Be it enacted by the Queen’s most Excellent Majesty, by and with the advice and consent of the Lords Spiritual and Temporal, and Commons, in this present Parliament assembled, and by the authority of the same, as follows:—

1 Power to notify withdrawal from the EU
(1) The Prime Minister may notify, under Article 50(2) of the Treaty on European Union, the United Kingdom’s intention to withdraw from the EU.
(2) This section has effect despite any provision made by or under the European Communities Act 1972 or any other enactment.

2 Short title
This Act may be cited as the European Union (Notification of Withdrawal) Act 2017.”

http://www.telegraph.co.uk/news/2017/01/26/revealed-57-word-bill-will-give-theresa-may-power-trigger-brexit/

Labour MPs are complaining they have not been given long enough.

Labour are planning to table 4 Amendments, whilst the SNP are planning to table 60 Amendments.

It seems the Telegraph article may have been slightly incorrect regarding the number of days of debate. According to the Guardian only two days are for debate with the other three for the committee and report stages and third reading.

https://www.theguardian.com/politics/2017/jan/26/brexit-bill-mps-will-get-five-days-to-debate-article-50-plans?CMP=Share_iOSApp_Other

With a lot of backwards and forwards it seems Corbyn will impose a three line whip on his MPs to vote in favour of the bill. Over the last few days there was suggestion he would do this, then suggestion he wouldn’t, bu today he has apparently said he will. Some MPs have already stated they will defy this and vote against.

UK Labour battle in court

Missy reporting from the UK (thanks, yes things are being overshadowed by the Olympics):


Tthere was one major story today that was almost missed in the Olympic coverage. Five members of the Labour Party took the NEC to court to have their ‘freeze’ on voting in the leadership election overturned, essentially they argued that the NEC ruling that in order to vote a person had to have been a member for 6 months was unlawful.

This morning the High Court upheld their complaint, and ruled that the Labour Party was in breach of contract and that the 5 members could vote in the leadership election. This leaves it open that up to 130,000 members that joined since January can now vote in the leadership election.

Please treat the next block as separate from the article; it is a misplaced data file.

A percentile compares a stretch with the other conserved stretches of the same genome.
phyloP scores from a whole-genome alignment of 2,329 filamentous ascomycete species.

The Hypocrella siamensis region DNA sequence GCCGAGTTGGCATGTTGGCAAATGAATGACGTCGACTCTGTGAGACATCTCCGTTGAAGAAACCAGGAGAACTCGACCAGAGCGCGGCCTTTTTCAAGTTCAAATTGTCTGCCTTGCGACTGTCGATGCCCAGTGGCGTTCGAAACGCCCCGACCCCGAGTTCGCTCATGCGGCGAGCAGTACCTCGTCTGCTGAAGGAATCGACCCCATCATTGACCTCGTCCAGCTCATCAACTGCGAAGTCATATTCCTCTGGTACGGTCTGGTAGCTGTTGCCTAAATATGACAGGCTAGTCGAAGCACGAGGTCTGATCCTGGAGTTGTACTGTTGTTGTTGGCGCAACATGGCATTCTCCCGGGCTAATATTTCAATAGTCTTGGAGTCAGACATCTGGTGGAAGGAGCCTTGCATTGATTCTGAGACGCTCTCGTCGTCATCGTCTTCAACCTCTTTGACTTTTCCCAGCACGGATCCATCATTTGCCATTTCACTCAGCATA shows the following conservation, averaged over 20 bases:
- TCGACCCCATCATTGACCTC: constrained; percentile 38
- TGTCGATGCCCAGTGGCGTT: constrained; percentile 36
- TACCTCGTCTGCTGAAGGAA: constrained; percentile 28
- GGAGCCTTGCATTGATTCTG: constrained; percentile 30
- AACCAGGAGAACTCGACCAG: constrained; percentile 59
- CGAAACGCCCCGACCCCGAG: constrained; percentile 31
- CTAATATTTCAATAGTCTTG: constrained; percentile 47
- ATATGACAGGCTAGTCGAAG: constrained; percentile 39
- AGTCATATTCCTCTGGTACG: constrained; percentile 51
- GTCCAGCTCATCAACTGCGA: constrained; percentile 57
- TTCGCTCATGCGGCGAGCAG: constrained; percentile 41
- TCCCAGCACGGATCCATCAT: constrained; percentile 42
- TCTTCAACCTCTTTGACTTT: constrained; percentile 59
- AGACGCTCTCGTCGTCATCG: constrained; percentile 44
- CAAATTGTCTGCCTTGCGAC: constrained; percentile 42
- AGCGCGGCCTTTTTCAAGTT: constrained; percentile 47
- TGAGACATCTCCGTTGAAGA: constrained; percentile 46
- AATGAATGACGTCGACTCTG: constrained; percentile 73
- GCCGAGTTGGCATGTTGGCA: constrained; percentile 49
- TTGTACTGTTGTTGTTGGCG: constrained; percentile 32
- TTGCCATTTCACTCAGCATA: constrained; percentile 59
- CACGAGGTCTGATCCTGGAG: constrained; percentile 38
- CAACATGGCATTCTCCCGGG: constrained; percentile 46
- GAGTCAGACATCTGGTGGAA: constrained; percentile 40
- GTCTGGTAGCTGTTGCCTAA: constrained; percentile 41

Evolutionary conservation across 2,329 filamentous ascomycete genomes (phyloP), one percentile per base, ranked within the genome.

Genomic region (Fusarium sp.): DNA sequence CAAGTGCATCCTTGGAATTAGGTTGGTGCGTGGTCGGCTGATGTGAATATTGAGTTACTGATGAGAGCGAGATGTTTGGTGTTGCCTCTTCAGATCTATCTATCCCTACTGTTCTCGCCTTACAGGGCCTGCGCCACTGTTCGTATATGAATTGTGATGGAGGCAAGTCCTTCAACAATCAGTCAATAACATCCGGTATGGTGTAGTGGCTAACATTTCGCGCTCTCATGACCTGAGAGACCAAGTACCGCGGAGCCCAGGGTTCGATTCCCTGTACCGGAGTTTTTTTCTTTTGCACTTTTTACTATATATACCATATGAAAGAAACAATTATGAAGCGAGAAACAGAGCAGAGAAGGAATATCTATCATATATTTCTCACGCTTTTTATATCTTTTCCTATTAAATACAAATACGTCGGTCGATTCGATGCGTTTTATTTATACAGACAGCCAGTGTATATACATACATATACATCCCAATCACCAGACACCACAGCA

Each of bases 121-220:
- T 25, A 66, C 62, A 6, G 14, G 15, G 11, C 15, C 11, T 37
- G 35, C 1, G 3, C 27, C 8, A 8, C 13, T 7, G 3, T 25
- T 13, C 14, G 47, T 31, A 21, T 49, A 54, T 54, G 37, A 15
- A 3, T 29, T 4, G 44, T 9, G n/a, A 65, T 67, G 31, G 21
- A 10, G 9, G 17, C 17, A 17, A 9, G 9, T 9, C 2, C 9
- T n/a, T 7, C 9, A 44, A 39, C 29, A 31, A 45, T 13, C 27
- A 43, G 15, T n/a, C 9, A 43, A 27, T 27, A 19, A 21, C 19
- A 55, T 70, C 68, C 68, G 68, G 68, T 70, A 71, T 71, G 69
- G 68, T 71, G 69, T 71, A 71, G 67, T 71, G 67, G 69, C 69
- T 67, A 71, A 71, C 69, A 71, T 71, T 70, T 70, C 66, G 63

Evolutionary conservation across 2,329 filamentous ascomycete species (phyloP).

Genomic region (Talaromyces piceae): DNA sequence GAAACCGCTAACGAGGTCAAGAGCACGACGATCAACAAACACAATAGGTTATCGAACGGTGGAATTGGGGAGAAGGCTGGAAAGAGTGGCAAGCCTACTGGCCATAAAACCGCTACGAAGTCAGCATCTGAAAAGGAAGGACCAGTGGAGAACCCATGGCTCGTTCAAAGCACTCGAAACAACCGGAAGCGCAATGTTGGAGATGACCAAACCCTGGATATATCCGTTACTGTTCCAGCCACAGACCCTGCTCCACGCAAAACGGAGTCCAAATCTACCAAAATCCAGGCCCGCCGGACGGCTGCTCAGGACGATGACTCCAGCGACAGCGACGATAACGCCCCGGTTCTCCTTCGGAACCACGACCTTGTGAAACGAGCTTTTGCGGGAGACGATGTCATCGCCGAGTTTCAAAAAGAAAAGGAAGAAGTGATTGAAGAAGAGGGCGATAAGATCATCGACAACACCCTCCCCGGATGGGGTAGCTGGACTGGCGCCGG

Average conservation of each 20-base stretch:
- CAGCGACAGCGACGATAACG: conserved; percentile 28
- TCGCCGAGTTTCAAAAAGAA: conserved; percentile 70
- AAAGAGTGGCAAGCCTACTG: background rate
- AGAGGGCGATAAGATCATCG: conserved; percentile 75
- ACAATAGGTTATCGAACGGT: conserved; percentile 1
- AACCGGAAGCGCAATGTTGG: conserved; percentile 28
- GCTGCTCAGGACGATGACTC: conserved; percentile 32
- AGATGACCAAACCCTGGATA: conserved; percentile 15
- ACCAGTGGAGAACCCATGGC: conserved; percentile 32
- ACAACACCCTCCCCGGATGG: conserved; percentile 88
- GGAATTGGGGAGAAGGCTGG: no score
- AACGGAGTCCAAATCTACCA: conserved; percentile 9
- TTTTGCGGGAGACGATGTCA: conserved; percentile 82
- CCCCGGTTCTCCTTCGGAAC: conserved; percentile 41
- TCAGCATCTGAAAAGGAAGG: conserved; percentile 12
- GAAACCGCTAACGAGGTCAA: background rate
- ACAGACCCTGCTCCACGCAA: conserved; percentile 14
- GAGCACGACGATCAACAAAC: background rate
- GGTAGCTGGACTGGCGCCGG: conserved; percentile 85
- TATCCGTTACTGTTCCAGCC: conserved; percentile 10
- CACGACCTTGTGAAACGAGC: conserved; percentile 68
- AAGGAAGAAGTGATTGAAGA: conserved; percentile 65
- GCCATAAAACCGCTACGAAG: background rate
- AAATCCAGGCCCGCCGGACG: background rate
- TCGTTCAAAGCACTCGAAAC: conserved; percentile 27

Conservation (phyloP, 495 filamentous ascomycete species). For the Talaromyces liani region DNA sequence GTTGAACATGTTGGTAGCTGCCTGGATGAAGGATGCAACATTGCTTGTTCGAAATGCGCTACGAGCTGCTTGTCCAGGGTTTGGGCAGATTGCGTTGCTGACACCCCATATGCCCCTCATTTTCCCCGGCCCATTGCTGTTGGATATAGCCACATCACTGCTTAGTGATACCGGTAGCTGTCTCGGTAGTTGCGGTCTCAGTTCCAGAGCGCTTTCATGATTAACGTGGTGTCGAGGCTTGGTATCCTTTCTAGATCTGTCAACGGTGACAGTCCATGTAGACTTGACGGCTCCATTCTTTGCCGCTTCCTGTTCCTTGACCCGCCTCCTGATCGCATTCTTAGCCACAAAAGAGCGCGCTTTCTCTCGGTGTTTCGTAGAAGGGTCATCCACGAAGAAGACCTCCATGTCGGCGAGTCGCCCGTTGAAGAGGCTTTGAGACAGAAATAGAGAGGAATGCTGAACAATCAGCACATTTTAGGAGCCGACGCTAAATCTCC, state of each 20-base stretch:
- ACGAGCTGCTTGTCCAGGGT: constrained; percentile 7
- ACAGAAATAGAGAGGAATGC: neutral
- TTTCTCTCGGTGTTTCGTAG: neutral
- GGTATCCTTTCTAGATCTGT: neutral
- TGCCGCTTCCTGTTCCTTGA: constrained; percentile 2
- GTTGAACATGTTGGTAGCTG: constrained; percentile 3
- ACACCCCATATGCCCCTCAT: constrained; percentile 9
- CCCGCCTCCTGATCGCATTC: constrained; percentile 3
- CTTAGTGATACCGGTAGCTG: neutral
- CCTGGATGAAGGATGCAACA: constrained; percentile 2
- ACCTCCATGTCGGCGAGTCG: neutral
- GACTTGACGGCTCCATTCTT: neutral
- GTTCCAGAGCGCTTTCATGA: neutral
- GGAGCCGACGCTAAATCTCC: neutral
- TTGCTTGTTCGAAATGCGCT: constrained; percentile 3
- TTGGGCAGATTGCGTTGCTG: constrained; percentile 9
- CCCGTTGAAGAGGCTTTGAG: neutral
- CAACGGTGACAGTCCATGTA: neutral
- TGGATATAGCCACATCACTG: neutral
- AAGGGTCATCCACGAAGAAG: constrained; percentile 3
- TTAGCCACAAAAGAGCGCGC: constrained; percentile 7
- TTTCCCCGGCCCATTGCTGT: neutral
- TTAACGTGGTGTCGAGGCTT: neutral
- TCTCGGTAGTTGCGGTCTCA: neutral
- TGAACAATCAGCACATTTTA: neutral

This is significant as it is believed that those new members are just about all Corbyn supporters. The Labour party are expected to appeal this decision, so the leadership voting saga for the Labour Party is not over yet.


I had to search for news of this at the Guardian: Labour to appeal against high court leadership ballot decision

Labour’s ruling national executive committee (NEC) has announced that it will appeal against a high court decision allowing 130,000 new members to vote in the party’s leadership contest, as challenger Owen Smith called for the voting deadline to be extended.

A high court judge ruled on Monday morning that the party’s governing body had illegally barred 130,000 people who recently became party members from voting in the leadership election.

In a statement, Labour said it would fight the decision: “The procedures committee of the NEC has decided that the Labour party will appeal this ruling in order to defend the NEC’s right, as Labour’s governing body, to uphold the rule book, including the use of freeze dates.”

Close allies of Jeremy Corbyn, whose supporters are thought to make up the majority of the new members, had urged the NEC to drop the issue, with the shadow chancellor, John McDonnell, tweeting: “We are appalled by possibility of an unnecessary & costly appeal. It’s unacceptable to use members’ money to stop members from voting.”

The decision by the party’s NEC that only members who joined before 12 January were eligible had been challenged by five people who were excluded as a result.

A barrister representing the group has accused the NEC of unlawfully freezing them and many others out of the contest between Corbyn and Smith.

I guess they have a few years until the next election to stop their bitter infighting and look capable of running a government.